Biology, systematics, and clinical manifestations of Zygomycota infections.
Eur J Clin Microbiol Infect Dis. 2014 Mar 11;
Authors: Muszewska A, Pawłowska J, Krzyściak P
Fungi cause opportunistic, nosocomial, and community-acquired infections. Among fungal infections (mycoses) zygomycoses are exceptionally severe, with a mortality rate exceeding 50 %. Immunocompromised hosts, transplant recipients, and diabetic patients with uncontrolled keto-acidosis and high iron serum levels are at risk. Zygomycota are capable of infecting hosts immune to other filamentous fungi. The infection often follows a progressive pattern, with angioinvasion and metastases. Moreover, current antifungal therapy frequently has an unfavorable outcome. Zygomycota are resistant to some of the routinely used antifungals, among them azoles (except posaconazole) and echinocandins. The typical treatment consists of surgical debridement of the infected tissues accompanied by amphotericin B administration. The latter has strong nephrotoxic side effects, which make it unsuitable for prophylaxis. Delayed administration of amphotericin and excision of mycelium-containing tissues worsens survival prognoses. More than 30 species of Zygomycota are involved in human infections, among them Mucorales is the most abundant. Prognosis and treatment suggestions differ for each species, which makes fast and reliable diagnosis essential. Serum sample PCR-based identification often gives false-negative results; culture-based identification is time-consuming and not always feasible. With the dawn of Zygomycota sequencing projects significant advancement is expected, as in the case of treatment of Ascomycota infections.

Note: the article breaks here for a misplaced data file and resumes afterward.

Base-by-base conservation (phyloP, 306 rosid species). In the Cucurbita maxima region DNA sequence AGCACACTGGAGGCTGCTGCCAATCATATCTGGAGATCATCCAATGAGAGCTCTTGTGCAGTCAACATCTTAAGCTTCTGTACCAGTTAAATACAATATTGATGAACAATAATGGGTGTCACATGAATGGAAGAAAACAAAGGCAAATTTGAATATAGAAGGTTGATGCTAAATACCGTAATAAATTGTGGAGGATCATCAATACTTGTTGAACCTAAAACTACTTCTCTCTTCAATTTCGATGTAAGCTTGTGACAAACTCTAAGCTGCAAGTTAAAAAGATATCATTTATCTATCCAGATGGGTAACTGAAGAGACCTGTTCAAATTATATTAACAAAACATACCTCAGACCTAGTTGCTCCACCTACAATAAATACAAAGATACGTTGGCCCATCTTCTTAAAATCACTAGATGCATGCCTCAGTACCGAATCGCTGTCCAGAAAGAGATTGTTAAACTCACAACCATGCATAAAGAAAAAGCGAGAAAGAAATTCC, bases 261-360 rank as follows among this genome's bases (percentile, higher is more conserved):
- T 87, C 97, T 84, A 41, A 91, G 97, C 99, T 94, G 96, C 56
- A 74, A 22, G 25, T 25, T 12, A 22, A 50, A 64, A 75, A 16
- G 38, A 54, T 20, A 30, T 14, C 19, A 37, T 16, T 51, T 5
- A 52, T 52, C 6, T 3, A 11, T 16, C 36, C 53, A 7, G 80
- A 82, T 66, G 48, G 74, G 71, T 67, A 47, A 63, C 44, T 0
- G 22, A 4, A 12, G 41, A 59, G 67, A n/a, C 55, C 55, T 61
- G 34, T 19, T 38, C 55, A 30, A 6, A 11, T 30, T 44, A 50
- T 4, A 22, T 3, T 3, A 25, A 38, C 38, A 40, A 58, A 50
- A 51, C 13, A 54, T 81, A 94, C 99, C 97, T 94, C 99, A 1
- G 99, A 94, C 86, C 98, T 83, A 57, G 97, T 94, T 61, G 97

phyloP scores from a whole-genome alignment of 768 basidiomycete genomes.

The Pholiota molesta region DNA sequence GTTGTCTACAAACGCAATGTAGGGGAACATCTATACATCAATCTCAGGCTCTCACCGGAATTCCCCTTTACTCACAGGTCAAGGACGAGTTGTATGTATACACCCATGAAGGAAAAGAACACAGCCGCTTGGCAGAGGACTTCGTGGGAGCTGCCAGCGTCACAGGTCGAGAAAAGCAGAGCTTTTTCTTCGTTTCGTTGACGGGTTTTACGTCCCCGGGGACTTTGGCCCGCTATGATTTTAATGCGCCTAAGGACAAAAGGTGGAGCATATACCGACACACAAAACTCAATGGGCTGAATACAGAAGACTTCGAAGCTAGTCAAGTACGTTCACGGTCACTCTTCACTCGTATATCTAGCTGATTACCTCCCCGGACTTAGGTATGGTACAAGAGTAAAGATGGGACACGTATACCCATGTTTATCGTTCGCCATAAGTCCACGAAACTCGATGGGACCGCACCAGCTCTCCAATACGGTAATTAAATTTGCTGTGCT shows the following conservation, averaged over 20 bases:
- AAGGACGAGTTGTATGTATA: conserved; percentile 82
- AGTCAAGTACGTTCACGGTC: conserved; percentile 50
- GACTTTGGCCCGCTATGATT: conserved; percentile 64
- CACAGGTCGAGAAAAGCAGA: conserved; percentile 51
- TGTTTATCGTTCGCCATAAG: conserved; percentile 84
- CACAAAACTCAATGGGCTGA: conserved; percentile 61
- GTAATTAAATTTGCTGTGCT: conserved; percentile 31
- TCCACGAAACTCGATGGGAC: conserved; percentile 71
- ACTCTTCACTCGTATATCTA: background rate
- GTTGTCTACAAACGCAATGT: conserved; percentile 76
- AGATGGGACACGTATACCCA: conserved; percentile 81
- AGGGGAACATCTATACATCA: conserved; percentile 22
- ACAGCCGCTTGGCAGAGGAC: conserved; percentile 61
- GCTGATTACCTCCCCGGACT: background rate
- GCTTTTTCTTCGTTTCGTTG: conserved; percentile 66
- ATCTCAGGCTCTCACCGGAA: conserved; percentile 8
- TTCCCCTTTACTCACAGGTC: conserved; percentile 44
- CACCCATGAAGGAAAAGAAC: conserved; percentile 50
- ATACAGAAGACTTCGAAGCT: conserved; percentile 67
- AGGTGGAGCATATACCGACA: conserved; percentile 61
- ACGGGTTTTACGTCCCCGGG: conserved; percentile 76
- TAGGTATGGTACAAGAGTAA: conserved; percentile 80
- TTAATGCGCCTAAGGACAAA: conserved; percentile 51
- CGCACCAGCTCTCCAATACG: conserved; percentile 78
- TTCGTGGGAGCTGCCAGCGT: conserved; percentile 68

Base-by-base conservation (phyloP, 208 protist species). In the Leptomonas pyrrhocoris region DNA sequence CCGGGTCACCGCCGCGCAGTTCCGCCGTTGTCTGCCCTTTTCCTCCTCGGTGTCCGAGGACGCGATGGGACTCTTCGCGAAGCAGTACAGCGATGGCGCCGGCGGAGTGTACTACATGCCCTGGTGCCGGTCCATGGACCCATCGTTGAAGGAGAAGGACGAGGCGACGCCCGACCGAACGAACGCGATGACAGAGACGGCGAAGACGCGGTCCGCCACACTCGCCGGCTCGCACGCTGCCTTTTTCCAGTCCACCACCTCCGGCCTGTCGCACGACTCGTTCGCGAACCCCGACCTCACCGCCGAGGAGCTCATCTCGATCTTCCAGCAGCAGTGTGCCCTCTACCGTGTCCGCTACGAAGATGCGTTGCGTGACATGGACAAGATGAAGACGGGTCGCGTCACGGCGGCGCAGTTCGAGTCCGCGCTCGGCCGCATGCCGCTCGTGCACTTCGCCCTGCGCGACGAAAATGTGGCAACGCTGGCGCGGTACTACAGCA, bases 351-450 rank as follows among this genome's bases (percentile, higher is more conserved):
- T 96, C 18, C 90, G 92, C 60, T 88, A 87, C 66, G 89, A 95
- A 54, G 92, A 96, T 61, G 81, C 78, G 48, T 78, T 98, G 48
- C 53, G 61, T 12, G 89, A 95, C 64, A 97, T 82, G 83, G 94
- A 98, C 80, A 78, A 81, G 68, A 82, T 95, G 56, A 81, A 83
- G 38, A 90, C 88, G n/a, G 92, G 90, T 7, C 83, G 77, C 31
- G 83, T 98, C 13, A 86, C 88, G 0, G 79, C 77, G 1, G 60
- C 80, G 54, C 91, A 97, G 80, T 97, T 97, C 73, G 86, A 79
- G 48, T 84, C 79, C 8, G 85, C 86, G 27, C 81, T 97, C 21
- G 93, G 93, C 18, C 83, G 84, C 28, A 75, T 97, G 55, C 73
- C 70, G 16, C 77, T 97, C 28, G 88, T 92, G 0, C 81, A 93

PMID: 24615580 [PubMed - as supplied by publisher]